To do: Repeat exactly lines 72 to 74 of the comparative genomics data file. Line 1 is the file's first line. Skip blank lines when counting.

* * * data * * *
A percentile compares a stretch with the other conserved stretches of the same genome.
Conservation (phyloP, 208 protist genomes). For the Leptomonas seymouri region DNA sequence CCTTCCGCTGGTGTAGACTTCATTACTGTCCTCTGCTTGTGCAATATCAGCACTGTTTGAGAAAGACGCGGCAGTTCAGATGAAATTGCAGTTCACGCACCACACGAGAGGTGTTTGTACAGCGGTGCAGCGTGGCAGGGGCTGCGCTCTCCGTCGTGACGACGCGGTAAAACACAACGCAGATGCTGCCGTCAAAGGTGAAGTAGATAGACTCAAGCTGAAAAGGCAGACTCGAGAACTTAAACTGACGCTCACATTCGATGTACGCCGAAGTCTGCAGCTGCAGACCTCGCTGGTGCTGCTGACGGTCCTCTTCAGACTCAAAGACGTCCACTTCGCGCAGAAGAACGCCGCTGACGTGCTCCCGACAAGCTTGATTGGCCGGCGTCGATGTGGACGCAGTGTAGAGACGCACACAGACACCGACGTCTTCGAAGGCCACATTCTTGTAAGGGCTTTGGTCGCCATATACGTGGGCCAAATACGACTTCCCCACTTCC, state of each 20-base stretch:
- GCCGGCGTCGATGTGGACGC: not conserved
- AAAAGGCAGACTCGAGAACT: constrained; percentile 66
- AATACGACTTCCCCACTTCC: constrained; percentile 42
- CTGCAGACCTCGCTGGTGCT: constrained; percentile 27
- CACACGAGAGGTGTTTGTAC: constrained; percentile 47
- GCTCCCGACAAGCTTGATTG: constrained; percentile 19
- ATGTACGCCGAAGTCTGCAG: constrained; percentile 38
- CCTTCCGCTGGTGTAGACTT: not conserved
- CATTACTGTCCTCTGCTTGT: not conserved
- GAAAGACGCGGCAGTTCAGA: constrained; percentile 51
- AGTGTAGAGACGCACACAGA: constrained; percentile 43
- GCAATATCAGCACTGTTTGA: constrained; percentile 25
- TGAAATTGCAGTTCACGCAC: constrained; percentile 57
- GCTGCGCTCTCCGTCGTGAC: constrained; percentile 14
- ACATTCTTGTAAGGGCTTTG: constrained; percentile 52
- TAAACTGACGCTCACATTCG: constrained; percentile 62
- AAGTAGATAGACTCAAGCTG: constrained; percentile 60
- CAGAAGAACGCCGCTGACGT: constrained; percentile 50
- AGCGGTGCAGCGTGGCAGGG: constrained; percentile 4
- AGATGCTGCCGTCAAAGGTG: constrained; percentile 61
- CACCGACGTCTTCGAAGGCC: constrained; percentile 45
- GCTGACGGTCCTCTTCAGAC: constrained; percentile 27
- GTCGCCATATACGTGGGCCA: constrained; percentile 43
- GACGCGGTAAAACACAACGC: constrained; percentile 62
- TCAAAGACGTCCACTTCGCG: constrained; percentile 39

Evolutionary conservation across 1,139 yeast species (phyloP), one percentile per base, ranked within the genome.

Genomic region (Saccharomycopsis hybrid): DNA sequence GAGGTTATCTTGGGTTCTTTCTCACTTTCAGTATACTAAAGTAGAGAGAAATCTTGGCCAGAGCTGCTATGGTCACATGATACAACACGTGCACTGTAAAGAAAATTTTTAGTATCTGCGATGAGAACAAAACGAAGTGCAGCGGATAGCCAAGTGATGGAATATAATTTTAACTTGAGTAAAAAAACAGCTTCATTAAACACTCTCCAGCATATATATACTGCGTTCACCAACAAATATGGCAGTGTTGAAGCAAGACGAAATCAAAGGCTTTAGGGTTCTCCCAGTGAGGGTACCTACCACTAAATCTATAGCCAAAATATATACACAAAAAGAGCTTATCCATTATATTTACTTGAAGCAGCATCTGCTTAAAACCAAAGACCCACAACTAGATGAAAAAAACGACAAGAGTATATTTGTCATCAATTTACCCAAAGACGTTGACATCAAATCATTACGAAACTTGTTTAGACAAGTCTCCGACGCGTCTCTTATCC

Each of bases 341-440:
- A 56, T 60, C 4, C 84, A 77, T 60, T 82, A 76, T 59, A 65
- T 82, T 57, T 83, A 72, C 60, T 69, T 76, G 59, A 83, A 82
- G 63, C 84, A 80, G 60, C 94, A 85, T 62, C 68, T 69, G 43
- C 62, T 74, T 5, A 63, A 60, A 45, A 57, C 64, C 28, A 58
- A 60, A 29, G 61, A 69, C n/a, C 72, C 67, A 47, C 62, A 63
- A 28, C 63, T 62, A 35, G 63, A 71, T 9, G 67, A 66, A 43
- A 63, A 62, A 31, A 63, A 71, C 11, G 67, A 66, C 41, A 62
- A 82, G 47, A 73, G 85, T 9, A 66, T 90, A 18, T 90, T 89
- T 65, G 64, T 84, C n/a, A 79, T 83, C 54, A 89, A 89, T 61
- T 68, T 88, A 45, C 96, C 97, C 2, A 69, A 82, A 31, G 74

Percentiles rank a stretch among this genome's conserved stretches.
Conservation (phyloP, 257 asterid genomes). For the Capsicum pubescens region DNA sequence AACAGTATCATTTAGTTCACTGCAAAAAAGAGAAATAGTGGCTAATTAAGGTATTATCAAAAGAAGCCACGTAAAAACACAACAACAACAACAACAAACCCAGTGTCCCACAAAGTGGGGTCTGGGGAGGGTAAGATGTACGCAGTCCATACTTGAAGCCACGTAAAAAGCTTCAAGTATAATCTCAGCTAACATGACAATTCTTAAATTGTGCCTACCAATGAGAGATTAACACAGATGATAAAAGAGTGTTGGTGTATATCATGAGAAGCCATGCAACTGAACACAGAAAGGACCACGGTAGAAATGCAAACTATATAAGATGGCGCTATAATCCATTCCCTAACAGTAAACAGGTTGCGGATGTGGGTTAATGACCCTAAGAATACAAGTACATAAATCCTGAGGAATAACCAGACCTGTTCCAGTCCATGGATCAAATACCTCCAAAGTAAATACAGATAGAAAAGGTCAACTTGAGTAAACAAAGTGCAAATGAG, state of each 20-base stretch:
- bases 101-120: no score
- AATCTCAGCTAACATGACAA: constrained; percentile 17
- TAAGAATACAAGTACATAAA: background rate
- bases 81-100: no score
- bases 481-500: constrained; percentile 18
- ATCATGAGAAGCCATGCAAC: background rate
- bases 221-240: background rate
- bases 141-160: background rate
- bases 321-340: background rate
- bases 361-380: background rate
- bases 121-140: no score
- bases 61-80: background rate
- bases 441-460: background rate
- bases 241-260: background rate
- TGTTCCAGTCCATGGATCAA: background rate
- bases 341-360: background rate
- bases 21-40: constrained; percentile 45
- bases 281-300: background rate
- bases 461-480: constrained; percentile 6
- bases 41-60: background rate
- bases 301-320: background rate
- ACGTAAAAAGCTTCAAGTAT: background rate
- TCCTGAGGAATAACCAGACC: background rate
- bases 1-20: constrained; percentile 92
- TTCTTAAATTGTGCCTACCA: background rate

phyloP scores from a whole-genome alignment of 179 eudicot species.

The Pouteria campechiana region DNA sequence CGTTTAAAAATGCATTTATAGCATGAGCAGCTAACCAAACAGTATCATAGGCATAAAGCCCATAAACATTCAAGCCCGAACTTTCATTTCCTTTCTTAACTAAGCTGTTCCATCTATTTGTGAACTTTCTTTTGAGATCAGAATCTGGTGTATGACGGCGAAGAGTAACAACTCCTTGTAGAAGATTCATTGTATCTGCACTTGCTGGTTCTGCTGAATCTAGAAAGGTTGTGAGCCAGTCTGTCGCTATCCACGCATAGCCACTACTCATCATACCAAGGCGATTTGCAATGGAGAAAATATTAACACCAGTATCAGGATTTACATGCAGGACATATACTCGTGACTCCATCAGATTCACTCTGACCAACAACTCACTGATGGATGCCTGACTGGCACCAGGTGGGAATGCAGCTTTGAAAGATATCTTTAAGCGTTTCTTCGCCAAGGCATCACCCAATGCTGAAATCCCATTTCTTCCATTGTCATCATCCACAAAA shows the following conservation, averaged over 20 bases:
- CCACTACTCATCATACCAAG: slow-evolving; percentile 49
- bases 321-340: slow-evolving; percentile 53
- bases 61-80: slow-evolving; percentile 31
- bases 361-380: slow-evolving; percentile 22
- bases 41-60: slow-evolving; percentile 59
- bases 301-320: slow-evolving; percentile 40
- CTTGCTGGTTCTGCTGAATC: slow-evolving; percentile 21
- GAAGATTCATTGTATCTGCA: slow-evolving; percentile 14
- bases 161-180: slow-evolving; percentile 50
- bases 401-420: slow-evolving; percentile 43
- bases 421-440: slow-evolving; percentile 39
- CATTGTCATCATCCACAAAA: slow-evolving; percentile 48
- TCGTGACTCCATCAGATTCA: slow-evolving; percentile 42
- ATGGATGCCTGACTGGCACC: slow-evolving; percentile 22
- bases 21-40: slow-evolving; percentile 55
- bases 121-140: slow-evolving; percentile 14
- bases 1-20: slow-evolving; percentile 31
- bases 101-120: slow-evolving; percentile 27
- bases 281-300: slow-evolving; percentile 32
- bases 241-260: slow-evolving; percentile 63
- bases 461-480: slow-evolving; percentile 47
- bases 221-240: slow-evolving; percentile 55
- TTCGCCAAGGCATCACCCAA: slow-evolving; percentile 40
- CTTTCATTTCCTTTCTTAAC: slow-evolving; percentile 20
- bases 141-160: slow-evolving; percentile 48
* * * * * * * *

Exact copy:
- bases 61-80: slow-evolving; percentile 31
- bases 361-380: slow-evolving; percentile 22
- bases 41-60: slow-evolving; percentile 59